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'Austin City Limits' pioneers concert-style music on TV

Before "MTV Unplugged" or "VH1 Storytellers" - even before MTV and VH1 - there was a little public TV program called "Austin City Limits." When it began airing in 1976, its goal was to showcase that city's burgeoning music scene to a national audience.

Today, the award-winning show attracts stars from all over North America, who return repeatedly because they appreciate its integrity, its intimate atmosphere, and, for many, the career springboard it provided.

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A who's who roster of performers has graced Studio 6-A's stage at KLRU-TV on the University of Texas campus: from Texans Willie Nelson ("ACL's" first act), Lyle Lovett, the Dixie Chicks, and brothers Stevie Ray and Jimmie Vaughan, to Johnny Cash, B.B. King, Roy Orbison, Garth Brooks, Sheryl Crow, Tammy Wynette, Bruce Hornsby, Bonnie Raitt, and even Lionel Hampton. It's an amazing list, lovingly chronicled in a new book, "Austin City Limits: 25 Years of American Music."

In its foreword, Lovett writes, "Every time I'm on the show, I'm thankful for the opportunity. Because the performer gets to play a real concert, the viewer gets to see a real concert. 'Austin City Limits' lets a performer be himself."

When executive producer Bill Arhos conceived "ACL," there weren't many forums through which a musician could reach TV audiences in a way that felt natural to both player and viewer. Cable music channels with incessant commercial breaks were years away.

"We're public television ... and except for pledge drives, it's not interrupted," notes host and producer Terry Lickona. "So it's really, as Alan Jackson put it, the closest you can get to the experience of watching a full-length concert, even if it is edited down to half an hour or an hour."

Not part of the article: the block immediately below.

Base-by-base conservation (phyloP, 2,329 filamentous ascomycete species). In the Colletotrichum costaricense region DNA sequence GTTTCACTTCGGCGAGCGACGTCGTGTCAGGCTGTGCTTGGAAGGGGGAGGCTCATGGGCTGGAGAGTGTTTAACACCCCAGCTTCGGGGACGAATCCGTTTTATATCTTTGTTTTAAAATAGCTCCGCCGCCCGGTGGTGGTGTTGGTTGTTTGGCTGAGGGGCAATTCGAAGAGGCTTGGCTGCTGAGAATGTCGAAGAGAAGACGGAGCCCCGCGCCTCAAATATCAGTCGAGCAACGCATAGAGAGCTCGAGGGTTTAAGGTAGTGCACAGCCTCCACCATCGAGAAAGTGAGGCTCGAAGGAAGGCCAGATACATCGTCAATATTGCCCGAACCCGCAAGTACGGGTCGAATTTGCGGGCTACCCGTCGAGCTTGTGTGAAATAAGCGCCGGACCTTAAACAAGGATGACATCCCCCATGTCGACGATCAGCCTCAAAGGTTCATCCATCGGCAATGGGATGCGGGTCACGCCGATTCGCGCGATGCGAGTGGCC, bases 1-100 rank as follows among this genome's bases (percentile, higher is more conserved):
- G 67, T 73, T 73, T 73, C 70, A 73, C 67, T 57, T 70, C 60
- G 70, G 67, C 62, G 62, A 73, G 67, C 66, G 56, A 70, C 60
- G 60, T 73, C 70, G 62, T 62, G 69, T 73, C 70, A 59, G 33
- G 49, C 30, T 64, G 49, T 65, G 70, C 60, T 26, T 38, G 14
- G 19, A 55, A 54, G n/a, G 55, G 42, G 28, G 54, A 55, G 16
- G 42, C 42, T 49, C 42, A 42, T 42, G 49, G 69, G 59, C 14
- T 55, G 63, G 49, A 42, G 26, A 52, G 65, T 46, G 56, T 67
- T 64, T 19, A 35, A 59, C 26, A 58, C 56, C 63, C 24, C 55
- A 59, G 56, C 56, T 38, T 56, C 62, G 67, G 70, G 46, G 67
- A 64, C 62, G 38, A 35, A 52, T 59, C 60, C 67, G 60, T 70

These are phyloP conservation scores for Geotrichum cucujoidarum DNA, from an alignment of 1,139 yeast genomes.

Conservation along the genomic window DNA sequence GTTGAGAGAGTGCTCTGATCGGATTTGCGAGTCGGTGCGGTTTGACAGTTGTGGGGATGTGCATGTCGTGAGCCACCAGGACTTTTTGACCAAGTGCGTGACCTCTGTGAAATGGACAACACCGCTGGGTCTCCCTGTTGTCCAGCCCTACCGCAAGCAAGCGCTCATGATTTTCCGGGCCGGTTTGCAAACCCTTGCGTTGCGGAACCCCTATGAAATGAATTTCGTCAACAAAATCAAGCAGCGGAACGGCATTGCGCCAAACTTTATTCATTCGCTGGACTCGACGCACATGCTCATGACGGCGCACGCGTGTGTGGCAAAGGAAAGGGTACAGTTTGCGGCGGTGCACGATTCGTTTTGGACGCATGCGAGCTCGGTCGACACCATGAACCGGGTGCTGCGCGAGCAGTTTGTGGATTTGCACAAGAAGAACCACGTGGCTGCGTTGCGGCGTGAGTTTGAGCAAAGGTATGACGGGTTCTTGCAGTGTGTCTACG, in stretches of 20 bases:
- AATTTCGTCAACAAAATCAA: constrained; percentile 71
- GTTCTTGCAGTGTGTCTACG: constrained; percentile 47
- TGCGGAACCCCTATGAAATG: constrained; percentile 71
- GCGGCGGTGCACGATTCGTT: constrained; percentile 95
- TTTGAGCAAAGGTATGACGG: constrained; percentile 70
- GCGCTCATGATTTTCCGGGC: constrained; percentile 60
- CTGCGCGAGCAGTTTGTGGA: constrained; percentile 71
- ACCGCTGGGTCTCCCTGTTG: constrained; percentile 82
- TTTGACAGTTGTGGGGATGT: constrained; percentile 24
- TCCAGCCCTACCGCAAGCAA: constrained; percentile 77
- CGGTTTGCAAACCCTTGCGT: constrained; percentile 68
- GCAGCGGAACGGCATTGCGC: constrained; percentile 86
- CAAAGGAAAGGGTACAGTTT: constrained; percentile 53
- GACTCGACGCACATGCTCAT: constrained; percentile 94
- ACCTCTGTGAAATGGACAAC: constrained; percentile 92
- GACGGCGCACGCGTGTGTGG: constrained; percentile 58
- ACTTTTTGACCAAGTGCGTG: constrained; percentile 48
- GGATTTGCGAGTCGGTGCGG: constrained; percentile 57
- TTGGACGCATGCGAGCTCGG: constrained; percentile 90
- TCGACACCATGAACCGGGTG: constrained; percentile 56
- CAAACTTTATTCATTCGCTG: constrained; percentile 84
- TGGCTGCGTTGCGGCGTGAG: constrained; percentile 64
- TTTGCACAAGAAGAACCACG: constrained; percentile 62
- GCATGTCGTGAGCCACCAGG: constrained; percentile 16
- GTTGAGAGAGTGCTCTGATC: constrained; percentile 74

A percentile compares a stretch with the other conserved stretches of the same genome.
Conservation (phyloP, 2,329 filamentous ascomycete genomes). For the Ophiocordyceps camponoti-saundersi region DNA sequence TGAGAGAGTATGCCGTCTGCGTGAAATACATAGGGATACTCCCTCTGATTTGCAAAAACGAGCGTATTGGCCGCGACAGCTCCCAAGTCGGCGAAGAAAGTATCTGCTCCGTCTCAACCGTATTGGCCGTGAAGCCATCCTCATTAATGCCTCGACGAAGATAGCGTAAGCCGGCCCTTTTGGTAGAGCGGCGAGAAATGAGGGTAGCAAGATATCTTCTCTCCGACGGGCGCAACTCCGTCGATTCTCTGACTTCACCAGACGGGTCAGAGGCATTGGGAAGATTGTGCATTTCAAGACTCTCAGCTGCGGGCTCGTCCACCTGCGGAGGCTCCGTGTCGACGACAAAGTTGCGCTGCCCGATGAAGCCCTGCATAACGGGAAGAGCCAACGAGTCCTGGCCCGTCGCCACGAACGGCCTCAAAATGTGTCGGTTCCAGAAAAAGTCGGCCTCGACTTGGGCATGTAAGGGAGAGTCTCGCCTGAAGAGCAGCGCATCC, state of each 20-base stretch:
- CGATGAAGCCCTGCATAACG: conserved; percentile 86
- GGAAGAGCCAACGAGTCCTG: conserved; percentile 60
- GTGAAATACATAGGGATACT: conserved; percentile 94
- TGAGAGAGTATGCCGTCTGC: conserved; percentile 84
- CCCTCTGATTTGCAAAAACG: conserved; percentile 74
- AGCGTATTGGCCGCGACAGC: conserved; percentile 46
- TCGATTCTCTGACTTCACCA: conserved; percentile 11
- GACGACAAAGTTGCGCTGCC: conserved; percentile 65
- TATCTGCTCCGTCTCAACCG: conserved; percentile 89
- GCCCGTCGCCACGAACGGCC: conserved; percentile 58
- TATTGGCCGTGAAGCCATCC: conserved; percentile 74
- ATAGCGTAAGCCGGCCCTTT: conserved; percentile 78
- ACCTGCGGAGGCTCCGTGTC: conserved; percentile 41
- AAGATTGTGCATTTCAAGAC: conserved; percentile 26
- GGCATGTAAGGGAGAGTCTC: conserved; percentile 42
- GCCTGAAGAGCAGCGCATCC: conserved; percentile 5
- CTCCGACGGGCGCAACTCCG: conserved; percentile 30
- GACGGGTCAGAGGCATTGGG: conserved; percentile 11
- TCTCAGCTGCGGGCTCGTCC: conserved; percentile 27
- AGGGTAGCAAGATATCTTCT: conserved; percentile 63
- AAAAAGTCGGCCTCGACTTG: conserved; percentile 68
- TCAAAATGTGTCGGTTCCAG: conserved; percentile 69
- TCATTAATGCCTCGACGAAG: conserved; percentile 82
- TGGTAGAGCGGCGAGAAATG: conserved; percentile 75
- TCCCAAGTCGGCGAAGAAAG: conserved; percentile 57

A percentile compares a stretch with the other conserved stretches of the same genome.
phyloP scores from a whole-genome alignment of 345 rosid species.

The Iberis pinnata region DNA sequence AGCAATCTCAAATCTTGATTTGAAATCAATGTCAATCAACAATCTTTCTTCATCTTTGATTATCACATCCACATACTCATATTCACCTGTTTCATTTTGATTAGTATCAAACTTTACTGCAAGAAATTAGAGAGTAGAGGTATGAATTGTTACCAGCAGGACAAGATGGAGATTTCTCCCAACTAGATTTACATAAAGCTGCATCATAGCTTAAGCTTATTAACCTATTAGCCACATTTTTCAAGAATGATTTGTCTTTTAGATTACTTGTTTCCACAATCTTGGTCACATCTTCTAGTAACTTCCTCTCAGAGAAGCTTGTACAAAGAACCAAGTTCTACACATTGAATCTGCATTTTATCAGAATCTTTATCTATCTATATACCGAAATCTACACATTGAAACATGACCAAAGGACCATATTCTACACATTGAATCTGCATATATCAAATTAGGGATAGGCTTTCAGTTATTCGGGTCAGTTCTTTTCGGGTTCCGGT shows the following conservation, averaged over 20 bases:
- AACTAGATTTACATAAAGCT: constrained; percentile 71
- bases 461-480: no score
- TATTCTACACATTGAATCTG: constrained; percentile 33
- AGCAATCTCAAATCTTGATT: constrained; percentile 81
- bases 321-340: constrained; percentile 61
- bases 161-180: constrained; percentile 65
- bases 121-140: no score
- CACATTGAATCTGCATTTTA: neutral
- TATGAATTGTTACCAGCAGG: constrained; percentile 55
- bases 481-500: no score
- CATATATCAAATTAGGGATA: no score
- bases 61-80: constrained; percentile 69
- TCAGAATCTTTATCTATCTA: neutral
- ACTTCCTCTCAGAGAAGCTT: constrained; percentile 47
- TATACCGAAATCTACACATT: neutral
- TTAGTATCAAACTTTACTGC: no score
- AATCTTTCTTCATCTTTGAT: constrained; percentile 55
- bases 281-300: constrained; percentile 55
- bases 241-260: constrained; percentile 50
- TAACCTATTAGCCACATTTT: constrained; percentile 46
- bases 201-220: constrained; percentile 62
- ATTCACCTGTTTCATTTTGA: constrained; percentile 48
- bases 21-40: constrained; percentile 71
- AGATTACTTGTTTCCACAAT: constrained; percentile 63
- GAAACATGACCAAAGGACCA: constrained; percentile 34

As Bela Fleck and a coterie of bluegrass stars rehearse at a recent taping, Mr. Lickona, who took on his roles in 1978, reminisces on his 21 years with "ACL."

"Stevie Ray Vaughan has a special place in my memory and in our hearts," Lickona says. "He did his last show just a mere six months before he died in that helicopter crash [Aug. 26, 1990] and was really at the peak of his performing talents."

John T. Davis, the book's author, and Scott Newton, who photographed its 300 images, also call that show a favorite. By then, Vaughan was famous. When he first appeared in 1983, he was not. For the Vaughans and other Texans, Davis says, "This was their door to walk through."

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Many artists attribute their fame, or inspiration, to "ACL." Jackson has said he became a musician because of watching the show. Lovett, Williams, George Strait, and even Nelson saw their careers take off after "ACL" appearances. Nelson's pilot performance was so strong, Davis says, "That sold the show to PBS."

When Ray Charles appeared in season No. 5, Lickona says, "To me, that really validated that 'Austin City Limits' was about more than Austin or Texas artists. It was about American music." Tom Waits's 1978 show "still ranks as one of the best things he's ever done," says Lickona, who's trying to lure Waits back. Leonard Cohen's performance is another classic.

As for Lickona's wish list, only Bob Dylan, Bruce Springsteen, and Dolly Parton have remained elusive, and Parton is expected to do a 25th-season show. Negotiations are on to book Beck, not only because of his popularity with younger fans, Lickona says, but because "he also has a deep appreciation for the roots of many different styles of music."

Other anniversary-season performers include Wilco and Clint Black, who marks his first time on the "ACL" stage - which, incidentally, is indoors, despite its deceptively realistic outdoor look (400 free tickets are released the day before a taping).

Though rap and heavy metal aren't "ACL" fare, Lickona noted the program has showcased many artists who would not otherwise get TV exposure. Nelson will kick off the 25th anniversary season in February. Viewers also might see "ACL" on a commercial network or cable special; reportedly, David Letterman, HBO, or MTV may produce an anniversary celebration.

"Just having one show on [a commercial] network would exponentially increase viewer awareness," Lickona says, "and encourage more people to find us on PBS...."

(c) Copyright 1999. The Christian Science Publishing Society

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